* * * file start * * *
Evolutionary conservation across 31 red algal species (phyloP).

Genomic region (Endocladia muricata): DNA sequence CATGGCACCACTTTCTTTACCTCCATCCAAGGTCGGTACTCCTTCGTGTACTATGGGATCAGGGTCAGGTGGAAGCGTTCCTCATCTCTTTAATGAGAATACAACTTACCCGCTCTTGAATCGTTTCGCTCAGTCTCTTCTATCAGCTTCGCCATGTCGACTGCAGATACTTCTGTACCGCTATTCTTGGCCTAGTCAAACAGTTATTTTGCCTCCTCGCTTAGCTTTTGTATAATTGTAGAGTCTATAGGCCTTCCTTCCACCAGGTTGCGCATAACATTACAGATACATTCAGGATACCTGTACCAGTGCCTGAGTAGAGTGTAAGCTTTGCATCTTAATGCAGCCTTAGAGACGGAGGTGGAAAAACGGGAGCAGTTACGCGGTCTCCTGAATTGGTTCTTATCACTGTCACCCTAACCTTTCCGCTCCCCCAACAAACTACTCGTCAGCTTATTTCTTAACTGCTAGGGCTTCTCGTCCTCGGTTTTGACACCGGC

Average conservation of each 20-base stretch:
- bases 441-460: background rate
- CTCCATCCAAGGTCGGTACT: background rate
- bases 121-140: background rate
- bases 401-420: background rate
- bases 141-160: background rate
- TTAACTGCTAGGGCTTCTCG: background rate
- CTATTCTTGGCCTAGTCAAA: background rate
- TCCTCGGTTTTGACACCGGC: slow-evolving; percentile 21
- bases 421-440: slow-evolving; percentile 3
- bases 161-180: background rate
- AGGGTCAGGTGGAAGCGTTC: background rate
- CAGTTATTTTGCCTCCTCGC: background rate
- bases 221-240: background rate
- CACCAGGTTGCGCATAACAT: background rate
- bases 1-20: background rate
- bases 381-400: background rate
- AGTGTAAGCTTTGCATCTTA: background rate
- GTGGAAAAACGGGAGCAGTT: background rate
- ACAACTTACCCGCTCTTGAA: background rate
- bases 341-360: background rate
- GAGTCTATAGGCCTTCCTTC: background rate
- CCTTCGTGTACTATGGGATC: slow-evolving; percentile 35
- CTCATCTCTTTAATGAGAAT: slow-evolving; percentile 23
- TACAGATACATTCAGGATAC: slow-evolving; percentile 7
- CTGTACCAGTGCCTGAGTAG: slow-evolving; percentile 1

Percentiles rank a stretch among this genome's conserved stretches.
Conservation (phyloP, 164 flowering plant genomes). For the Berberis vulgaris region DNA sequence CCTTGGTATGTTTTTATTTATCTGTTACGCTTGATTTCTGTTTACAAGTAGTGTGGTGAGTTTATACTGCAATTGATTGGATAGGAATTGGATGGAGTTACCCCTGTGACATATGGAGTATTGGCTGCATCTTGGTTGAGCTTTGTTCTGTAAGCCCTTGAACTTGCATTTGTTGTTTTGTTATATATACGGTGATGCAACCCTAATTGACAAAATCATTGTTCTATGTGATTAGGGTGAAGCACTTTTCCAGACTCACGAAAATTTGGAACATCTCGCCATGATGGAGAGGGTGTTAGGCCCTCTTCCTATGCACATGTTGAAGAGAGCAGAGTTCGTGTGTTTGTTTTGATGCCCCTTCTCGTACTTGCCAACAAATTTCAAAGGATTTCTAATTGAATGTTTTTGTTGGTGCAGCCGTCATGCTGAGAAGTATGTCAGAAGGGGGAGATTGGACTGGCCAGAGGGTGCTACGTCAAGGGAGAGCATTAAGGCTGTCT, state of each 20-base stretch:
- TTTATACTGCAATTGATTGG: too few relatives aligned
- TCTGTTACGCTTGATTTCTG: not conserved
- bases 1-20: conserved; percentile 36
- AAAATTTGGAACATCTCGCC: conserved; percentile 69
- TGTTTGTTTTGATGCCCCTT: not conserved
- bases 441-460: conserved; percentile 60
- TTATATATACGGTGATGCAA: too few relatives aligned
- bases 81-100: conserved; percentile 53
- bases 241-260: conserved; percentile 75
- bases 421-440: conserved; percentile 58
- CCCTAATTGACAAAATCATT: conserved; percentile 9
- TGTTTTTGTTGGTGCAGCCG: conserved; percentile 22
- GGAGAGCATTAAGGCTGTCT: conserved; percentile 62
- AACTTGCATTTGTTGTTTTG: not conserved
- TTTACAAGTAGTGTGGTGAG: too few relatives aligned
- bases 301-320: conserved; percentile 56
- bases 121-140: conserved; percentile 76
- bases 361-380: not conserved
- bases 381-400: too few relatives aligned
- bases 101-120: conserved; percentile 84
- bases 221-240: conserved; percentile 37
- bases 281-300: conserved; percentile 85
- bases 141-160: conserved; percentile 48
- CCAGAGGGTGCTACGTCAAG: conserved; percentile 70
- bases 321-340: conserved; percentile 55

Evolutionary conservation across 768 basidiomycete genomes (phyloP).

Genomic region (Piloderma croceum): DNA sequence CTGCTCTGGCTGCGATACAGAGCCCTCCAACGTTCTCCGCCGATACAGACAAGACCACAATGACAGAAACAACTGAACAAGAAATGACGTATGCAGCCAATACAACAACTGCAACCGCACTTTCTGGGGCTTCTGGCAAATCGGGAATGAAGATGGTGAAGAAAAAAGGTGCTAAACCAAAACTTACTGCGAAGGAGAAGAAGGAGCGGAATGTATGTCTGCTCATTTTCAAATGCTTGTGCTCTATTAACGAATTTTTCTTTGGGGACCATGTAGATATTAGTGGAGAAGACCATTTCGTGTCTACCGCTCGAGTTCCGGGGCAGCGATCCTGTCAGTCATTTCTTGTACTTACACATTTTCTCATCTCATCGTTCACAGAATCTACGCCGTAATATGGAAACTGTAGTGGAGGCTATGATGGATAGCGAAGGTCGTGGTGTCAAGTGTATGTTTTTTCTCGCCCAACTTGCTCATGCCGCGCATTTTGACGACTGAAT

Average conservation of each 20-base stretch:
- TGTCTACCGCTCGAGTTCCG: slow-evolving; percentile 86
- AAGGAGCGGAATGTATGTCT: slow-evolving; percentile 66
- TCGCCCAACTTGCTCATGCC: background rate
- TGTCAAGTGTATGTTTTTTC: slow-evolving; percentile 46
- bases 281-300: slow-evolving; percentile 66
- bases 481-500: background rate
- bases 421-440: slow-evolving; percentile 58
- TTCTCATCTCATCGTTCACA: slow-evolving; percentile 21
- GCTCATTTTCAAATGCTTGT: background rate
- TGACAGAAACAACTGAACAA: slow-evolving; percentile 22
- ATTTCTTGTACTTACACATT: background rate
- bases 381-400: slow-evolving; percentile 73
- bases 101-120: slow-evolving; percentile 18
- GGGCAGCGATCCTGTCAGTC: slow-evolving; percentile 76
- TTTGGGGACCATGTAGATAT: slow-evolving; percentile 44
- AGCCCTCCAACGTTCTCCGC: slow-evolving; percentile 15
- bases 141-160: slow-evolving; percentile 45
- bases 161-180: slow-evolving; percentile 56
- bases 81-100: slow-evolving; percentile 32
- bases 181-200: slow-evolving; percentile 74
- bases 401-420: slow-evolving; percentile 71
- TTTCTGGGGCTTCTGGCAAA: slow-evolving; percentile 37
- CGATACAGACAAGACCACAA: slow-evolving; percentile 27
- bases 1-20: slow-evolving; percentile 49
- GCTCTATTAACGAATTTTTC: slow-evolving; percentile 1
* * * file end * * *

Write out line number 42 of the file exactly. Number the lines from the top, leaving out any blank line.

- TGTTTTTGTTGGTGCAGCCG: conserved; percentile 22